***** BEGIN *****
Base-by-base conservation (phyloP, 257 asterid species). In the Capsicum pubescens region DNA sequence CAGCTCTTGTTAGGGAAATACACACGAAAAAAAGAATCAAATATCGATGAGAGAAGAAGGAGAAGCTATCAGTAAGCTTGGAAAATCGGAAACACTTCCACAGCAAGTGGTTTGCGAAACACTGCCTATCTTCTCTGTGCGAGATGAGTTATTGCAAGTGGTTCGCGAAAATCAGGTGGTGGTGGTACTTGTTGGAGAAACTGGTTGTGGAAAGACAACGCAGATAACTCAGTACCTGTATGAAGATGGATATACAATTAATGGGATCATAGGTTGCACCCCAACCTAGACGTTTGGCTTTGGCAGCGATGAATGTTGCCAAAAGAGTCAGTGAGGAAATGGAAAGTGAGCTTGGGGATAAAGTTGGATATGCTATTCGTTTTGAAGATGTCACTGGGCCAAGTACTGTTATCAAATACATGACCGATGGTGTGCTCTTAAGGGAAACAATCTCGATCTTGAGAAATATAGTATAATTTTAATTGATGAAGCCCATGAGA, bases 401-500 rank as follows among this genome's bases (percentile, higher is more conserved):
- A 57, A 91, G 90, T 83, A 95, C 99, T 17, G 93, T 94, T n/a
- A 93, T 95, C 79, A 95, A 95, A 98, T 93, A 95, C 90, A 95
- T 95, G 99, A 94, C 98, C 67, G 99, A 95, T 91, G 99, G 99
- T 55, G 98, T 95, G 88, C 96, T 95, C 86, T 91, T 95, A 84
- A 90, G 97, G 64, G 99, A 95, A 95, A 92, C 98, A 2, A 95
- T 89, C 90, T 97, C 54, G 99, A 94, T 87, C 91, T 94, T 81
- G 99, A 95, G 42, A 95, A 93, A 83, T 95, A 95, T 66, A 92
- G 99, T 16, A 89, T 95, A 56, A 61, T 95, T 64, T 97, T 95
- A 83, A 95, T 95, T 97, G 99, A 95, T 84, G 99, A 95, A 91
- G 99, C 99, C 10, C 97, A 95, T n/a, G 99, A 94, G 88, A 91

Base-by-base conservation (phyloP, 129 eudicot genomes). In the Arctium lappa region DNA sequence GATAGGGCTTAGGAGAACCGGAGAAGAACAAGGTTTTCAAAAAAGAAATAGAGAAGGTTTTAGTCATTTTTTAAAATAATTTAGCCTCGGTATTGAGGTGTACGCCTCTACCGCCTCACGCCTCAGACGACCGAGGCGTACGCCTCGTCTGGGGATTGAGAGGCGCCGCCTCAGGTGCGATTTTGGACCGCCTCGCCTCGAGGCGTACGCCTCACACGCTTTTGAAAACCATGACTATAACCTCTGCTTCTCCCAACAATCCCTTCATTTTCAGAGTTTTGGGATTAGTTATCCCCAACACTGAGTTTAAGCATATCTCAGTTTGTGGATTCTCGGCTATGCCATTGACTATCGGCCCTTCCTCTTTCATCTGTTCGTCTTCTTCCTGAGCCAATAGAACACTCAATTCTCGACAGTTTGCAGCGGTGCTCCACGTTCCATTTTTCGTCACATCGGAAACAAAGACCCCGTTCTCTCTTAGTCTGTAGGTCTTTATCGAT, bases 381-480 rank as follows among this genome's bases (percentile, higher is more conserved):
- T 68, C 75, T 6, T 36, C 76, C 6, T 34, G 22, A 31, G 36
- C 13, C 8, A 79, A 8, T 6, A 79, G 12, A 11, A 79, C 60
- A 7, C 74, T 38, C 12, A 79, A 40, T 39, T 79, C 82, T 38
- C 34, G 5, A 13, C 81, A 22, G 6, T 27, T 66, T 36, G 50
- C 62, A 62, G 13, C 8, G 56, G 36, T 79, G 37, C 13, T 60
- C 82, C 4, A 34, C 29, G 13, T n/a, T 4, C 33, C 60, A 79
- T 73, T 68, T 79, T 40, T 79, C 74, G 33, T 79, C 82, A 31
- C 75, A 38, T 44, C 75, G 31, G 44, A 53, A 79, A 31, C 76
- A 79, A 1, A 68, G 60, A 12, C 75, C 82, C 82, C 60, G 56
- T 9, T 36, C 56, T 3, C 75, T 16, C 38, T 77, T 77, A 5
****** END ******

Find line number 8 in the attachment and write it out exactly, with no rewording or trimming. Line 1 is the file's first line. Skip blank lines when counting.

- G 99, A 95, G 42, A 95, A 93, A 83, T 95, A 95, T 66, A 92